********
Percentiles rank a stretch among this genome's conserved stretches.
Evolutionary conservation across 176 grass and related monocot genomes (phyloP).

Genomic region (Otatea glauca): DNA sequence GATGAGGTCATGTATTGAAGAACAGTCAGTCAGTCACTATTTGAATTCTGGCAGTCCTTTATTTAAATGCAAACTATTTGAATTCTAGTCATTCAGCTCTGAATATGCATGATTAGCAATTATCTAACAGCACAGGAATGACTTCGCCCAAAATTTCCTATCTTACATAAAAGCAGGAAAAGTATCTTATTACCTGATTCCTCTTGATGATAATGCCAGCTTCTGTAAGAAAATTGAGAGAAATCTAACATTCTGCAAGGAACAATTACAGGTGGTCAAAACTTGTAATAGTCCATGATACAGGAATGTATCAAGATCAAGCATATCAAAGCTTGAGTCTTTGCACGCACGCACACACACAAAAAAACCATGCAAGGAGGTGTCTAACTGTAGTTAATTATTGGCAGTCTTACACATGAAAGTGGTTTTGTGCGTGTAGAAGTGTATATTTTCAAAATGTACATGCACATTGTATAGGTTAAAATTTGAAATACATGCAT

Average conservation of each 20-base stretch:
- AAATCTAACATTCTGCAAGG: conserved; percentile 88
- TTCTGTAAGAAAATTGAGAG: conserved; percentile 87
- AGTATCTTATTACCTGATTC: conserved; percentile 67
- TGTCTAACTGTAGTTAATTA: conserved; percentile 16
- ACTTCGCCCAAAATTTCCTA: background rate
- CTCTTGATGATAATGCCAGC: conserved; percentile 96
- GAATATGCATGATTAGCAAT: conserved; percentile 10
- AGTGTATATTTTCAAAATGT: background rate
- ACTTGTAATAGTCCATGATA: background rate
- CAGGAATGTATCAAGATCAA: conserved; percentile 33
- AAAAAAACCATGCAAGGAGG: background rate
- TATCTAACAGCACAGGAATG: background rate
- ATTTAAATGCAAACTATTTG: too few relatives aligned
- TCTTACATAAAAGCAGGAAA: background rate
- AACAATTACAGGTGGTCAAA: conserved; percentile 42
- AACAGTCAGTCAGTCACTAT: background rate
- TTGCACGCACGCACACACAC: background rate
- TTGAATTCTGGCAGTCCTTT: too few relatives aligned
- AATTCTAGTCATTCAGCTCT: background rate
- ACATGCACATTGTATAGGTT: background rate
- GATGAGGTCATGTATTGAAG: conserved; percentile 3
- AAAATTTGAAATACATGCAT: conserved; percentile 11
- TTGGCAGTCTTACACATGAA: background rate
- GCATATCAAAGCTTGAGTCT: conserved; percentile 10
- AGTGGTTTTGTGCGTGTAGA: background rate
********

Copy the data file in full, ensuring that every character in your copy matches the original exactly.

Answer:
Percentiles rank a stretch among this genome's conserved stretches.
Evolutionary conservation across 176 grass and related monocot genomes (phyloP).

Genomic region (Otatea glauca): DNA sequence GATGAGGTCATGTATTGAAGAACAGTCAGTCAGTCACTATTTGAATTCTGGCAGTCCTTTATTTAAATGCAAACTATTTGAATTCTAGTCATTCAGCTCTGAATATGCATGATTAGCAATTATCTAACAGCACAGGAATGACTTCGCCCAAAATTTCCTATCTTACATAAAAGCAGGAAAAGTATCTTATTACCTGATTCCTCTTGATGATAATGCCAGCTTCTGTAAGAAAATTGAGAGAAATCTAACATTCTGCAAGGAACAATTACAGGTGGTCAAAACTTGTAATAGTCCATGATACAGGAATGTATCAAGATCAAGCATATCAAAGCTTGAGTCTTTGCACGCACGCACACACACAAAAAAACCATGCAAGGAGGTGTCTAACTGTAGTTAATTATTGGCAGTCTTACACATGAAAGTGGTTTTGTGCGTGTAGAAGTGTATATTTTCAAAATGTACATGCACATTGTATAGGTTAAAATTTGAAATACATGCAT

Average conservation of each 20-base stretch:
- AAATCTAACATTCTGCAAGG: conserved; percentile 88
- TTCTGTAAGAAAATTGAGAG: conserved; percentile 87
- AGTATCTTATTACCTGATTC: conserved; percentile 67
- TGTCTAACTGTAGTTAATTA: conserved; percentile 16
- ACTTCGCCCAAAATTTCCTA: background rate
- CTCTTGATGATAATGCCAGC: conserved; percentile 96
- GAATATGCATGATTAGCAAT: conserved; percentile 10
- AGTGTATATTTTCAAAATGT: background rate
- ACTTGTAATAGTCCATGATA: background rate
- CAGGAATGTATCAAGATCAA: conserved; percentile 33
- AAAAAAACCATGCAAGGAGG: background rate
- TATCTAACAGCACAGGAATG: background rate
- ATTTAAATGCAAACTATTTG: too few relatives aligned
- TCTTACATAAAAGCAGGAAA: background rate
- AACAATTACAGGTGGTCAAA: conserved; percentile 42
- AACAGTCAGTCAGTCACTAT: background rate
- TTGCACGCACGCACACACAC: background rate
- TTGAATTCTGGCAGTCCTTT: too few relatives aligned
- AATTCTAGTCATTCAGCTCT: background rate
- ACATGCACATTGTATAGGTT: background rate
- GATGAGGTCATGTATTGAAG: conserved; percentile 3
- AAAATTTGAAATACATGCAT: conserved; percentile 11
- TTGGCAGTCTTACACATGAA: background rate
- GCATATCAAAGCTTGAGTCT: conserved; percentile 10
- AGTGGTTTTGTGCGTGTAGA: background rate